“Sometimes older clients have lost their homes as the result of the debt they have taken out to help young relatives,” she says.
Older consumers often don’t complain because they don’t want to get a relative into trouble, particularly if that person is the caregiver, Korenblit said. Even when an adviser takes advantage of them, she adds, seniors don’t report the abuse because they aren’t aware of it or are too embarrassed to admit it.
Senior advocates urge the CFPB to beef up protections.
The Virginia-based National Academy of Elder Law Attorneys suggests that stronger penalties be adopted against those exploiting seniors. It also suggested a law that would require doctors and bank employees to report financial elder abuse.
AARP recommends improved financial disclosures but adds that that’s not enough. It wants the CFPB to look for gaps in state and federal regulations that leave consumers vulnerable, and to plug those holes when possible.
The CFPB says it’s interested in senior certifications or designations used by advisers to signal they have an expertise on retiree issues. Some designations are meaningful, while others are simply a marketing gimmick that advisers might even award themselves, advocates say.
Maryland’s securities commissioner took a lead role a few years ago in creating a rule that would prohibit the use of senior designations with little or nothing behind them. Maryland is among 30 states that adopted the rule.
But some groups told the CFPB that more needs to be done.
The Certified Financial Planner Board of Standards says that more than 140 designations exist in financial services, but that investors don’t have a good way to know which ones are the most meaningful. It wants the CFPB to create a rating system for designations.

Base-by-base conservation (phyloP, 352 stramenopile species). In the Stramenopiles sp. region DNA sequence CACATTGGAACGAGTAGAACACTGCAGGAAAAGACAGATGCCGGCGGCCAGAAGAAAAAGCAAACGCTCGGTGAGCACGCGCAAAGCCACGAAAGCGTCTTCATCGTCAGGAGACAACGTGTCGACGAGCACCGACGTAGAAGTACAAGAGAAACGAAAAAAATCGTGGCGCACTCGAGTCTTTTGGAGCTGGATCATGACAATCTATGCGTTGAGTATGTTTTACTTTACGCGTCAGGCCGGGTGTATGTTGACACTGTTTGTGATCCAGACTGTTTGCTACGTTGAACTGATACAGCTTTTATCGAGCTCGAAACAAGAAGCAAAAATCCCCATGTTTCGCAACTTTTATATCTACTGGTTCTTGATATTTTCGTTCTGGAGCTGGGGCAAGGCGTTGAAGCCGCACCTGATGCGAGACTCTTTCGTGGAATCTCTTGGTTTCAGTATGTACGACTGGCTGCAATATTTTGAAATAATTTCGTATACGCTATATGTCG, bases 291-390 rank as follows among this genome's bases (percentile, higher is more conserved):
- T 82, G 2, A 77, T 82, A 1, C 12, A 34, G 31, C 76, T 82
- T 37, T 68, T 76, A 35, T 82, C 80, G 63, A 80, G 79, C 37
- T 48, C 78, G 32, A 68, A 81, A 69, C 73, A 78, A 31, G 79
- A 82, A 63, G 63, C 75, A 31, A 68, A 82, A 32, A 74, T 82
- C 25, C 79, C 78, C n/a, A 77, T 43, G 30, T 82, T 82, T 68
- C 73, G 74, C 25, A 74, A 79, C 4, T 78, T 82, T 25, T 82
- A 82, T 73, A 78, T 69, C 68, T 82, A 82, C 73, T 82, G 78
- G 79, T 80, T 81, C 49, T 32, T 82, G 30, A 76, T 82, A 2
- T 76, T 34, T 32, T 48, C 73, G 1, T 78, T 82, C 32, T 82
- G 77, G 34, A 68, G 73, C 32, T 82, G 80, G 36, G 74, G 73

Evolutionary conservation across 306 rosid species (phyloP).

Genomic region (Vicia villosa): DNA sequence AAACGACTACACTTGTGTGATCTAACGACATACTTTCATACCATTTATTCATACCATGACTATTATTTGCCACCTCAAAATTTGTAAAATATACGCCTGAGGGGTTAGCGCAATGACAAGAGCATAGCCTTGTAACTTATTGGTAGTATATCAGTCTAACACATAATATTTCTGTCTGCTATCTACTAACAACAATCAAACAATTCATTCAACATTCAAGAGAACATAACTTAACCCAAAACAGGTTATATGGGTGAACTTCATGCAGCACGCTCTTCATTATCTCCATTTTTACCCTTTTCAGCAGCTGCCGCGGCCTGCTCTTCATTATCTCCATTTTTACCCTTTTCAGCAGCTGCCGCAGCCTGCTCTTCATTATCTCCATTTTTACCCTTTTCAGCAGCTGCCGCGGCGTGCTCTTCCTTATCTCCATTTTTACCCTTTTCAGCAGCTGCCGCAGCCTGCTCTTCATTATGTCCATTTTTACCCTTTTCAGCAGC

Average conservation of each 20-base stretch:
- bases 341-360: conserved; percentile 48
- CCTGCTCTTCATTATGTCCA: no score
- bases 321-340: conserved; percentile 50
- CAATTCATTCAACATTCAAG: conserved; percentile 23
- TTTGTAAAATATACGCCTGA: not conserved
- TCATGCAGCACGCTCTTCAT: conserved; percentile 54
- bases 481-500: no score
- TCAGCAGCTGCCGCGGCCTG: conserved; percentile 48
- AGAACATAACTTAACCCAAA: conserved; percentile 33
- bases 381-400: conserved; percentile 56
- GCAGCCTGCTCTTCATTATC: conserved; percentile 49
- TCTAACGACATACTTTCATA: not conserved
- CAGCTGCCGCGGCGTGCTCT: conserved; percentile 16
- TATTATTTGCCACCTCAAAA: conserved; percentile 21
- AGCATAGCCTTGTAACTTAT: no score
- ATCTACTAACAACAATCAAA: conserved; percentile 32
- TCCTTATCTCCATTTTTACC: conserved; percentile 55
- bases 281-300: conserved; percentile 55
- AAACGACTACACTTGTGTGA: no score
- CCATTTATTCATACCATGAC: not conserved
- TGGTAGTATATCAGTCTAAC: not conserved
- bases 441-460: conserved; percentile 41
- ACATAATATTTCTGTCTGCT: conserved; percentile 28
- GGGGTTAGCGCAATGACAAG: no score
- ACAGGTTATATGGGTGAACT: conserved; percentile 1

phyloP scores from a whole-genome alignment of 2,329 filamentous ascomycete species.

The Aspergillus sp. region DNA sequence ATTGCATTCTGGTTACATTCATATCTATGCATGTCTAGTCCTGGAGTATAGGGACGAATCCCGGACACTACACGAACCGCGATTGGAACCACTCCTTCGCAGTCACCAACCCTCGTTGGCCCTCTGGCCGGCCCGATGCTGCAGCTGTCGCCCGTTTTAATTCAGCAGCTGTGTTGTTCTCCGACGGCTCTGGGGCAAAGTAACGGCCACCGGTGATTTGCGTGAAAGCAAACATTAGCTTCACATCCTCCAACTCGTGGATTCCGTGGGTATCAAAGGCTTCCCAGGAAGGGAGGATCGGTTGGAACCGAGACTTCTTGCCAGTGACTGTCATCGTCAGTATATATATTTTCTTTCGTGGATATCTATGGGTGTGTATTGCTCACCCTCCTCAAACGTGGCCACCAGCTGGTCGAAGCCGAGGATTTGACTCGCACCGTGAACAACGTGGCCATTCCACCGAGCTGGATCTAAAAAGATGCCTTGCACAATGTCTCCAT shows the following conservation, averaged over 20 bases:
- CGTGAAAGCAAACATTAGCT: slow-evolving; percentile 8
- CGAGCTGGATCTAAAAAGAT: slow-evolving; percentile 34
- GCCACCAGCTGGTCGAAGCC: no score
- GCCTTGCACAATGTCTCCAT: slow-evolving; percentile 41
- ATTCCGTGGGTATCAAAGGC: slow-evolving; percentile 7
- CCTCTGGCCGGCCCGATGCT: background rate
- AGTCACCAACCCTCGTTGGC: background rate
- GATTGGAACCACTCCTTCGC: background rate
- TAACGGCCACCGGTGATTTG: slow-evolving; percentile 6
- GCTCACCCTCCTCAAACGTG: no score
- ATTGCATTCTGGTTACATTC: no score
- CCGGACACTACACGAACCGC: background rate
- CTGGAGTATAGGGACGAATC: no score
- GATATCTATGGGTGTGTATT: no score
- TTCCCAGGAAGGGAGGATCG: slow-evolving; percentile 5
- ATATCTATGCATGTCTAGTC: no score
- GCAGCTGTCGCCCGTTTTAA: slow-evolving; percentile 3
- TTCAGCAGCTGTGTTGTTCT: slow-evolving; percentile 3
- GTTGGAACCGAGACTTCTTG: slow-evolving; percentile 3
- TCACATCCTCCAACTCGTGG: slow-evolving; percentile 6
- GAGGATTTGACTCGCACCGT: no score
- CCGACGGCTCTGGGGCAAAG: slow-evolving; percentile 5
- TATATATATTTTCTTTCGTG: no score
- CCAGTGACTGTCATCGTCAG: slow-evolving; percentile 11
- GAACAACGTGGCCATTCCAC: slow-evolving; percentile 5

It’s unclear when the CFPB will act on any of these suggestions.
Meanwhile, seniors should take measures to protect themselves.
“The best thing we can do is warn them so that these things don’t happen in the first place,” Korenblit said.
Seniors are most likely to be exploited if they’re isolated, so Korenblit advises staying connected by joining a club or senior center so others know what is happening in their lives.
Korenblit’s advice to seniors: If you set up a joint account or give someone power of attorney to act as your agent on financial matters, make sure the person is trustworthy. If you select someone who has drug or financial problems, Korenblit said, your money may be too tempting for that person to resist.
If you do set up a power of attorney, have a family discussion about it, AARP’s Hurme said. Make sure that the agent understands his or her responsibilities and that other family members know what their role is in helping the agent do the right thing, she says.
Maryland’s securities commissioner, Melanie Senter Lubin, warns that older investors these days are more susceptible to false promises of high returns because banks have been paying such low interest rates.
“People are worried more so now about outliving their money,” she said. “That makes people more vulnerable to chasing returns.”